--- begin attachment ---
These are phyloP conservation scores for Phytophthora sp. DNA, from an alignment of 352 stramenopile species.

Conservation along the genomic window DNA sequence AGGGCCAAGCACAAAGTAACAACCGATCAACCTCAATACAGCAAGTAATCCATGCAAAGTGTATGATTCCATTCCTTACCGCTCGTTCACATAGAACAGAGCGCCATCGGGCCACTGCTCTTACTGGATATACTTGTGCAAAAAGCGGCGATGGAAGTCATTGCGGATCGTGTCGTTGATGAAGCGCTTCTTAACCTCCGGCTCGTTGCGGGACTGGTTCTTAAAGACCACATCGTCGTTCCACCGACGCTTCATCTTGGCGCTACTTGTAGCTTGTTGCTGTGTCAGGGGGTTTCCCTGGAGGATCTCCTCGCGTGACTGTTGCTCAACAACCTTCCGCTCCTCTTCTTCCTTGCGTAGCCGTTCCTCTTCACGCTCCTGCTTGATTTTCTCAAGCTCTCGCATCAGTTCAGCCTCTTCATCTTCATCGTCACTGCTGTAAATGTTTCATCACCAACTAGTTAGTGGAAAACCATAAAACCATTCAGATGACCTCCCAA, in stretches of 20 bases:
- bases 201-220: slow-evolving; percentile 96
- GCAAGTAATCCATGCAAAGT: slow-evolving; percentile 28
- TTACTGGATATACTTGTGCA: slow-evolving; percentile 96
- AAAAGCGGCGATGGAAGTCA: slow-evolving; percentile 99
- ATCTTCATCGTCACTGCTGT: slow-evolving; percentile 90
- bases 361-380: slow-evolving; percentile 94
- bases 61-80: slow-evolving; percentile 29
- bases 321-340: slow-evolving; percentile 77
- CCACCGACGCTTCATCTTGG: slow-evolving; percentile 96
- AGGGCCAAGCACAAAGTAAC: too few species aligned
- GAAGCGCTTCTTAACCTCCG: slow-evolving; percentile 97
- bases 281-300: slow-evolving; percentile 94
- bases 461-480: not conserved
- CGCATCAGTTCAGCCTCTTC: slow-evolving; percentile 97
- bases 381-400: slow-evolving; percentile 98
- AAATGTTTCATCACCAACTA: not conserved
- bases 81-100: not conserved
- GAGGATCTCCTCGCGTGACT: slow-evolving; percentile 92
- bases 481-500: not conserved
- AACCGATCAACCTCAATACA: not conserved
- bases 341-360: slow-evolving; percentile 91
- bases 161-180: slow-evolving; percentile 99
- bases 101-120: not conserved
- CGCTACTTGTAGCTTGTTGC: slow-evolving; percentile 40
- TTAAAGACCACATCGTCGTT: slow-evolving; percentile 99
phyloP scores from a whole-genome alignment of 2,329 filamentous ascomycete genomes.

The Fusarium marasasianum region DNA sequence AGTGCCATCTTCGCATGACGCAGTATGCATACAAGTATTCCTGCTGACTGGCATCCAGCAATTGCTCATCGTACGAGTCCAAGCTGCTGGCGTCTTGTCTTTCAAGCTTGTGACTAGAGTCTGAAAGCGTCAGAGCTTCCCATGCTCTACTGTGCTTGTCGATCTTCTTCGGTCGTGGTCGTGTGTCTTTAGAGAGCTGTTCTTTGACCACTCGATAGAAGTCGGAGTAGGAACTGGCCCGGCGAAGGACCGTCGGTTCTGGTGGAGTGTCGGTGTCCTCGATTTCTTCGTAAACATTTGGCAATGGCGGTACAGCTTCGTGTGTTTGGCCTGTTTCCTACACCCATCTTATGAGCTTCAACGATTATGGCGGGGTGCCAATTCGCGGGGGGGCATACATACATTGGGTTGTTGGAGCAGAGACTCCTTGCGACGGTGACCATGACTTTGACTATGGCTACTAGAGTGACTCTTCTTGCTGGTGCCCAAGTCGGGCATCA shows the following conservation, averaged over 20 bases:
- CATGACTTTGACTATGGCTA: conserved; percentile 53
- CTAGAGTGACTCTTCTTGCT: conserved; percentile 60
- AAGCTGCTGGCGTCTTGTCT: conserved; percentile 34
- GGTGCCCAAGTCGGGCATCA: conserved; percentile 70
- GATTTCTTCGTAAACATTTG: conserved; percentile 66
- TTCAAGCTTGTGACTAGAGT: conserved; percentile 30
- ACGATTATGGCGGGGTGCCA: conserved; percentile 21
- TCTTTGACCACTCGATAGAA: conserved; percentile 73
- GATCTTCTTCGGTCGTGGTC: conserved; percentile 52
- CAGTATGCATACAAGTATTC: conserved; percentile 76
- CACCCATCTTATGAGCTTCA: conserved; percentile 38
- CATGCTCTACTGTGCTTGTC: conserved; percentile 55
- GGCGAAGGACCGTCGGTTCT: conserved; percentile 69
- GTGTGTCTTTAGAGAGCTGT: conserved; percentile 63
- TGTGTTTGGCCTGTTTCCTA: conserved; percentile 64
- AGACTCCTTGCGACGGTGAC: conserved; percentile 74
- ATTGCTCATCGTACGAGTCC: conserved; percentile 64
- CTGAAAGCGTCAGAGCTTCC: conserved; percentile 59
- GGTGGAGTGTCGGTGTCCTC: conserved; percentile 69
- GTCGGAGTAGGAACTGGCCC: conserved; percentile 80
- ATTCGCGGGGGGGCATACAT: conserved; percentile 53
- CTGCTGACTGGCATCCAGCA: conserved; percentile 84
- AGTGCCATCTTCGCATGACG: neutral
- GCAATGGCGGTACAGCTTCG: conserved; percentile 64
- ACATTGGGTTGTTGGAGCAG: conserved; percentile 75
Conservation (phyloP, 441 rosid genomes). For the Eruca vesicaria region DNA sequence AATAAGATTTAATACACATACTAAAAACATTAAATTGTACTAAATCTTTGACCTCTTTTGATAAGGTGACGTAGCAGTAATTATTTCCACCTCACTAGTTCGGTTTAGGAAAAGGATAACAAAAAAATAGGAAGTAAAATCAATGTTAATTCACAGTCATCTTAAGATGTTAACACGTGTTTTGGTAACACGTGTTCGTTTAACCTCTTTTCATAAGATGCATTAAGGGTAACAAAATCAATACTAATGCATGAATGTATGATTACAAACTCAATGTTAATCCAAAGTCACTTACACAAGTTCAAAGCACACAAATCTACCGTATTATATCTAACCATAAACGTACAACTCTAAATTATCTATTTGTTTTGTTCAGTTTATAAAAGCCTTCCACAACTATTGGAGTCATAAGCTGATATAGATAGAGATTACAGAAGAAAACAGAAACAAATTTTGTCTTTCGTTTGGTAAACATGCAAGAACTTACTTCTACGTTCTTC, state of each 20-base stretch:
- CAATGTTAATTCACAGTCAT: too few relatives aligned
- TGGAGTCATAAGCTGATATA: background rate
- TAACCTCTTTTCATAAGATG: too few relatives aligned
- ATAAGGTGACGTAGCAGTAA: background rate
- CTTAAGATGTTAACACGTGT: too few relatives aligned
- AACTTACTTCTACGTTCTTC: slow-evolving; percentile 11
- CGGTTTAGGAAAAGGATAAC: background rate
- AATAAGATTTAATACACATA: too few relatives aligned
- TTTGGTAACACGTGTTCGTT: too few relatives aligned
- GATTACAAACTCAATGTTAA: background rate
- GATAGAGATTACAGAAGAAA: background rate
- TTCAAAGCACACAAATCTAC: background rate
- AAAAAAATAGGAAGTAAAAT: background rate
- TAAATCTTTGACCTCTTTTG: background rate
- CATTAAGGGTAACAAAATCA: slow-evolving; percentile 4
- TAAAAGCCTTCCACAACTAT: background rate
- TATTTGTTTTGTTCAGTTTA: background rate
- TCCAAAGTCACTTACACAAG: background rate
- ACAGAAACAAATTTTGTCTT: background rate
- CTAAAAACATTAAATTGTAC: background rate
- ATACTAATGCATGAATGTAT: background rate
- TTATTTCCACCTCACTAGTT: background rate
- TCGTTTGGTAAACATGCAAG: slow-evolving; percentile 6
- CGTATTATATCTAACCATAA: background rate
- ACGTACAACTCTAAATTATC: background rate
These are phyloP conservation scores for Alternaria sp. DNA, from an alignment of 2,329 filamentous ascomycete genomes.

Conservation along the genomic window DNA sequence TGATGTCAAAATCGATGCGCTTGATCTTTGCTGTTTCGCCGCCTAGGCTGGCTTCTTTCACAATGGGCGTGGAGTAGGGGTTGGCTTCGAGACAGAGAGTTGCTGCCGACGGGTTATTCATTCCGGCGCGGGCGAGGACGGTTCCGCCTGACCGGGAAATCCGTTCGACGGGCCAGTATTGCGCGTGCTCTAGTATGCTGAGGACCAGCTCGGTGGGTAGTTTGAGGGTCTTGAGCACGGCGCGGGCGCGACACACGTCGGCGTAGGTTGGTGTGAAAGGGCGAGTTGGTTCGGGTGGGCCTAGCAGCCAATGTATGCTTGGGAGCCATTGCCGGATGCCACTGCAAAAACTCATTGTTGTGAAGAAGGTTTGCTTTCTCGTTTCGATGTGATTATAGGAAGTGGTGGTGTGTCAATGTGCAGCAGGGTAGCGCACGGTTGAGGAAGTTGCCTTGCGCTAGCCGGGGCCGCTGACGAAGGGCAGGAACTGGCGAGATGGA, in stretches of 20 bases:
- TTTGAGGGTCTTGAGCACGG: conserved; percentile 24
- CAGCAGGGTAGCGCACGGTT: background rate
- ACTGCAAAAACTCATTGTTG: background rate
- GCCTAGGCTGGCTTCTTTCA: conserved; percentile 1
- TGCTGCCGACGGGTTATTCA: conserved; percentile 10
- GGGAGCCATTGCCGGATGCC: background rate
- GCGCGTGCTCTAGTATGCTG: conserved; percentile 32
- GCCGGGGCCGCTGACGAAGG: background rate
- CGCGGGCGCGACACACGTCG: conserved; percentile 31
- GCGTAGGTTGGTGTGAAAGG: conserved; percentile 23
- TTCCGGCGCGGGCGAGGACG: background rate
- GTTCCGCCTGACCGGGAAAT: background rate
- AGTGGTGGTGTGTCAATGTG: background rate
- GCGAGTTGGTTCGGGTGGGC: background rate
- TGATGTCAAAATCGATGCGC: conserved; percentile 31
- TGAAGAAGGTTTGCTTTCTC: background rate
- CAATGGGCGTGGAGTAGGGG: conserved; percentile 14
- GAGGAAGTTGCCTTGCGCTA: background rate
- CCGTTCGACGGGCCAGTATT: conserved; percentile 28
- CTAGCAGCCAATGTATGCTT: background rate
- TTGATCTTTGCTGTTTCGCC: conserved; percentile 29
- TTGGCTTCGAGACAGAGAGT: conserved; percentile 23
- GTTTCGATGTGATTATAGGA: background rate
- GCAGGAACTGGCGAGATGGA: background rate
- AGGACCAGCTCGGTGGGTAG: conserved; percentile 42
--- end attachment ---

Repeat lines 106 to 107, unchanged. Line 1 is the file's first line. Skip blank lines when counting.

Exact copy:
- GCAGGAACTGGCGAGATGGA: background rate
- AGGACCAGCTCGGTGGGTAG: conserved; percentile 42